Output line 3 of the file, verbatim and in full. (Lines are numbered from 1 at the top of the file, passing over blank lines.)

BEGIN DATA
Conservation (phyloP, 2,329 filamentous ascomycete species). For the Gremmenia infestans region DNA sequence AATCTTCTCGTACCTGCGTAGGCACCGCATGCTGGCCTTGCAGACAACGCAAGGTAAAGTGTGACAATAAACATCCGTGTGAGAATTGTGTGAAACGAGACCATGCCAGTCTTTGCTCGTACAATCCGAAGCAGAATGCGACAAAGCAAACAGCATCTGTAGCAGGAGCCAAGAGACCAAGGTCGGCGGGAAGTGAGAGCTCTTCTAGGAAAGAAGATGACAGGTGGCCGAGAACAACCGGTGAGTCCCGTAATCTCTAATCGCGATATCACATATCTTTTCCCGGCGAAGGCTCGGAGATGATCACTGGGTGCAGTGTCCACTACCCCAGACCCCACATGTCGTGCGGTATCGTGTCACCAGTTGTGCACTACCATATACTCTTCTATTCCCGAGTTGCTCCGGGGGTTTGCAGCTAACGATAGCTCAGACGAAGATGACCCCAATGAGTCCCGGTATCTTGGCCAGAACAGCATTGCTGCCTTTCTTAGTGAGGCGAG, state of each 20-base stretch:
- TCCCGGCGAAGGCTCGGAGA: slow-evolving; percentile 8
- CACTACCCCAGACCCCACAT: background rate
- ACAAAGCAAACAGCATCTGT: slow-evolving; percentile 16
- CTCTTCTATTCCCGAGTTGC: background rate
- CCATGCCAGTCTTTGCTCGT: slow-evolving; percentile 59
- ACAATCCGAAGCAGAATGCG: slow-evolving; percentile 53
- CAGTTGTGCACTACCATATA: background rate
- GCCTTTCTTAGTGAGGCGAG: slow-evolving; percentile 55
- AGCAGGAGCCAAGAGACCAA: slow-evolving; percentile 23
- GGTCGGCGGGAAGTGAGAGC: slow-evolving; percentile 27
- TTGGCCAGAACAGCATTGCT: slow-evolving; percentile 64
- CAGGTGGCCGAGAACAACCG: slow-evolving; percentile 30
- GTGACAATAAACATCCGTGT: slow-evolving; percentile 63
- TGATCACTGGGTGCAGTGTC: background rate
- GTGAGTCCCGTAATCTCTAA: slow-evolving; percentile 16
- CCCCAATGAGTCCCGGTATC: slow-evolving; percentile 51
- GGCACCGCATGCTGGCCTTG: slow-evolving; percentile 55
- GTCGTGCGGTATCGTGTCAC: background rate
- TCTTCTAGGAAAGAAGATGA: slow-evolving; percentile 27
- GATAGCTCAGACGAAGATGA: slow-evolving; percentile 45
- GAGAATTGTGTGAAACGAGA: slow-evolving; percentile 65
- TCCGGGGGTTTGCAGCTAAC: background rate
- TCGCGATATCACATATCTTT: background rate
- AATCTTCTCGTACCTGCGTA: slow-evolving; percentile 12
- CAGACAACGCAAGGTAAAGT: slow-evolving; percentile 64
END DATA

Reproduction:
- CACTACCCCAGACCCCACAT: background rate